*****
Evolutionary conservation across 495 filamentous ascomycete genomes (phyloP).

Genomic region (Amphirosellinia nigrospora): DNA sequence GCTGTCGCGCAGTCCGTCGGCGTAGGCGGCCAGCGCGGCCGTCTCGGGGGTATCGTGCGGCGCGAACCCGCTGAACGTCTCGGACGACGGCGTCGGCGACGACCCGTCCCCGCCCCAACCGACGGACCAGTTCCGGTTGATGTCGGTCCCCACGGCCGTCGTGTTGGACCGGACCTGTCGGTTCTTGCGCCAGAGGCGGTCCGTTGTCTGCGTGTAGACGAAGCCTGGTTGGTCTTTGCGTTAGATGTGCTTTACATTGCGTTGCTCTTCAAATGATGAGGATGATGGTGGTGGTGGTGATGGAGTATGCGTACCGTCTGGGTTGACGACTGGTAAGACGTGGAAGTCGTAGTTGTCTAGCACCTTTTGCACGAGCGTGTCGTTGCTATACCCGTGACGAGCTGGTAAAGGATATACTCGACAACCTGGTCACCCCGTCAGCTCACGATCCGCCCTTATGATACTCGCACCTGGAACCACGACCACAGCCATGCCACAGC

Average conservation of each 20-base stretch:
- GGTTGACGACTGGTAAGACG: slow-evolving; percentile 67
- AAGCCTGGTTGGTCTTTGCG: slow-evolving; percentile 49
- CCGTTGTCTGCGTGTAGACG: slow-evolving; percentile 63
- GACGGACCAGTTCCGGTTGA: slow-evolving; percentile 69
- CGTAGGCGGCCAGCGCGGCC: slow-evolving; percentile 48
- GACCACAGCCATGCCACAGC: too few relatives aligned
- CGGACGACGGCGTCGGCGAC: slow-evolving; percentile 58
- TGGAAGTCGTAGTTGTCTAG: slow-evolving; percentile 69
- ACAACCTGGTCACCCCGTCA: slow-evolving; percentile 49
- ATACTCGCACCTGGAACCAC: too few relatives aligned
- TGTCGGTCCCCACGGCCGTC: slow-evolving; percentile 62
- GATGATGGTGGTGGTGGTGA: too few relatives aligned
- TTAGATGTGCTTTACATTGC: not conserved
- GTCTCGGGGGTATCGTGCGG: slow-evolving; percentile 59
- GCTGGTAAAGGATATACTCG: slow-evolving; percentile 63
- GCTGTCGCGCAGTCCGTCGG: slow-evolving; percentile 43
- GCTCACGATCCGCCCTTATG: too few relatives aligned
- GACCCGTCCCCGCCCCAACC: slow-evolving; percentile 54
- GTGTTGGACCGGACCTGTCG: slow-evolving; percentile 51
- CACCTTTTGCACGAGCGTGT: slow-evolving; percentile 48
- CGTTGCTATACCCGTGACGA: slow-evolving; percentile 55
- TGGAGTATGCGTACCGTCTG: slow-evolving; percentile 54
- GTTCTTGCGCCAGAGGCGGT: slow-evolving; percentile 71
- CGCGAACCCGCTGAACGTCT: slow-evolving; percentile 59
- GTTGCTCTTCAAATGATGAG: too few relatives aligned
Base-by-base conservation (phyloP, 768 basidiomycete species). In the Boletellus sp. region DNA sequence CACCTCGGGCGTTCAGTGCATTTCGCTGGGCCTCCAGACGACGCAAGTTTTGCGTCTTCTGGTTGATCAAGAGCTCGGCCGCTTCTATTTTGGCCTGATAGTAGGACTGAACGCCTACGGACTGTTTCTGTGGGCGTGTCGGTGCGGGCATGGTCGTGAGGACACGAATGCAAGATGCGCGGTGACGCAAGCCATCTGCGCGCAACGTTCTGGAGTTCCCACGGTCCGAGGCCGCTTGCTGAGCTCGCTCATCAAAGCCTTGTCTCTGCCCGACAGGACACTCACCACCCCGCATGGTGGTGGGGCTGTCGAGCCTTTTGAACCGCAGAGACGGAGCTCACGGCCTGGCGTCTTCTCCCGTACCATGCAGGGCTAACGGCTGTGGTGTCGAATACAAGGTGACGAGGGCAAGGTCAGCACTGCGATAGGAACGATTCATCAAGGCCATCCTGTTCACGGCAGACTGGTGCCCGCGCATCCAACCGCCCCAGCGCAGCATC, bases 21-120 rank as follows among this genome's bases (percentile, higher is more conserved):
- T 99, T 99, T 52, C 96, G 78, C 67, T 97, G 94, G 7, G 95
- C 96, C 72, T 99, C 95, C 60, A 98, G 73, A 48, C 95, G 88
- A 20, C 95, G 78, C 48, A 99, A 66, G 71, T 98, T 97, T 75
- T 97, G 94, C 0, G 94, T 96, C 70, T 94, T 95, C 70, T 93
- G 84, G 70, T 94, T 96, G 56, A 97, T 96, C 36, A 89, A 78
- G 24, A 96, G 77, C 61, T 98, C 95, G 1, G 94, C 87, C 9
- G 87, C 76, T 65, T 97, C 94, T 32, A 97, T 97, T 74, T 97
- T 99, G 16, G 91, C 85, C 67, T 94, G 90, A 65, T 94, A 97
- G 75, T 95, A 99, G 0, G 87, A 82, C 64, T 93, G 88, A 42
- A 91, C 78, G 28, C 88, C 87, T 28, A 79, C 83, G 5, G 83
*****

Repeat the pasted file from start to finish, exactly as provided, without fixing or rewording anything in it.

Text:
Evolutionary conservation across 495 filamentous ascomycete genomes (phyloP).

Genomic region (Amphirosellinia nigrospora): DNA sequence GCTGTCGCGCAGTCCGTCGGCGTAGGCGGCCAGCGCGGCCGTCTCGGGGGTATCGTGCGGCGCGAACCCGCTGAACGTCTCGGACGACGGCGTCGGCGACGACCCGTCCCCGCCCCAACCGACGGACCAGTTCCGGTTGATGTCGGTCCCCACGGCCGTCGTGTTGGACCGGACCTGTCGGTTCTTGCGCCAGAGGCGGTCCGTTGTCTGCGTGTAGACGAAGCCTGGTTGGTCTTTGCGTTAGATGTGCTTTACATTGCGTTGCTCTTCAAATGATGAGGATGATGGTGGTGGTGGTGATGGAGTATGCGTACCGTCTGGGTTGACGACTGGTAAGACGTGGAAGTCGTAGTTGTCTAGCACCTTTTGCACGAGCGTGTCGTTGCTATACCCGTGACGAGCTGGTAAAGGATATACTCGACAACCTGGTCACCCCGTCAGCTCACGATCCGCCCTTATGATACTCGCACCTGGAACCACGACCACAGCCATGCCACAGC

Average conservation of each 20-base stretch:
- GGTTGACGACTGGTAAGACG: slow-evolving; percentile 67
- AAGCCTGGTTGGTCTTTGCG: slow-evolving; percentile 49
- CCGTTGTCTGCGTGTAGACG: slow-evolving; percentile 63
- GACGGACCAGTTCCGGTTGA: slow-evolving; percentile 69
- CGTAGGCGGCCAGCGCGGCC: slow-evolving; percentile 48
- GACCACAGCCATGCCACAGC: too few relatives aligned
- CGGACGACGGCGTCGGCGAC: slow-evolving; percentile 58
- TGGAAGTCGTAGTTGTCTAG: slow-evolving; percentile 69
- ACAACCTGGTCACCCCGTCA: slow-evolving; percentile 49
- ATACTCGCACCTGGAACCAC: too few relatives aligned
- TGTCGGTCCCCACGGCCGTC: slow-evolving; percentile 62
- GATGATGGTGGTGGTGGTGA: too few relatives aligned
- TTAGATGTGCTTTACATTGC: not conserved
- GTCTCGGGGGTATCGTGCGG: slow-evolving; percentile 59
- GCTGGTAAAGGATATACTCG: slow-evolving; percentile 63
- GCTGTCGCGCAGTCCGTCGG: slow-evolving; percentile 43
- GCTCACGATCCGCCCTTATG: too few relatives aligned
- GACCCGTCCCCGCCCCAACC: slow-evolving; percentile 54
- GTGTTGGACCGGACCTGTCG: slow-evolving; percentile 51
- CACCTTTTGCACGAGCGTGT: slow-evolving; percentile 48
- CGTTGCTATACCCGTGACGA: slow-evolving; percentile 55
- TGGAGTATGCGTACCGTCTG: slow-evolving; percentile 54
- GTTCTTGCGCCAGAGGCGGT: slow-evolving; percentile 71
- CGCGAACCCGCTGAACGTCT: slow-evolving; percentile 59
- GTTGCTCTTCAAATGATGAG: too few relatives aligned
Base-by-base conservation (phyloP, 768 basidiomycete species). In the Boletellus sp. region DNA sequence CACCTCGGGCGTTCAGTGCATTTCGCTGGGCCTCCAGACGACGCAAGTTTTGCGTCTTCTGGTTGATCAAGAGCTCGGCCGCTTCTATTTTGGCCTGATAGTAGGACTGAACGCCTACGGACTGTTTCTGTGGGCGTGTCGGTGCGGGCATGGTCGTGAGGACACGAATGCAAGATGCGCGGTGACGCAAGCCATCTGCGCGCAACGTTCTGGAGTTCCCACGGTCCGAGGCCGCTTGCTGAGCTCGCTCATCAAAGCCTTGTCTCTGCCCGACAGGACACTCACCACCCCGCATGGTGGTGGGGCTGTCGAGCCTTTTGAACCGCAGAGACGGAGCTCACGGCCTGGCGTCTTCTCCCGTACCATGCAGGGCTAACGGCTGTGGTGTCGAATACAAGGTGACGAGGGCAAGGTCAGCACTGCGATAGGAACGATTCATCAAGGCCATCCTGTTCACGGCAGACTGGTGCCCGCGCATCCAACCGCCCCAGCGCAGCATC, bases 21-120 rank as follows among this genome's bases (percentile, higher is more conserved):
- T 99, T 99, T 52, C 96, G 78, C 67, T 97, G 94, G 7, G 95
- C 96, C 72, T 99, C 95, C 60, A 98, G 73, A 48, C 95, G 88
- A 20, C 95, G 78, C 48, A 99, A 66, G 71, T 98, T 97, T 75
- T 97, G 94, C 0, G 94, T 96, C 70, T 94, T 95, C 70, T 93
- G 84, G 70, T 94, T 96, G 56, A 97, T 96, C 36, A 89, A 78
- G 24, A 96, G 77, C 61, T 98, C 95, G 1, G 94, C 87, C 9
- G 87, C 76, T 65, T 97, C 94, T 32, A 97, T 97, T 74, T 97
- T 99, G 16, G 91, C 85, C 67, T 94, G 90, A 65, T 94, A 97
- G 75, T 95, A 99, G 0, G 87, A 82, C 64, T 93, G 88, A 42
- A 91, C 78, G 28, C 88, C 87, T 28, A 79, C 83, G 5, G 83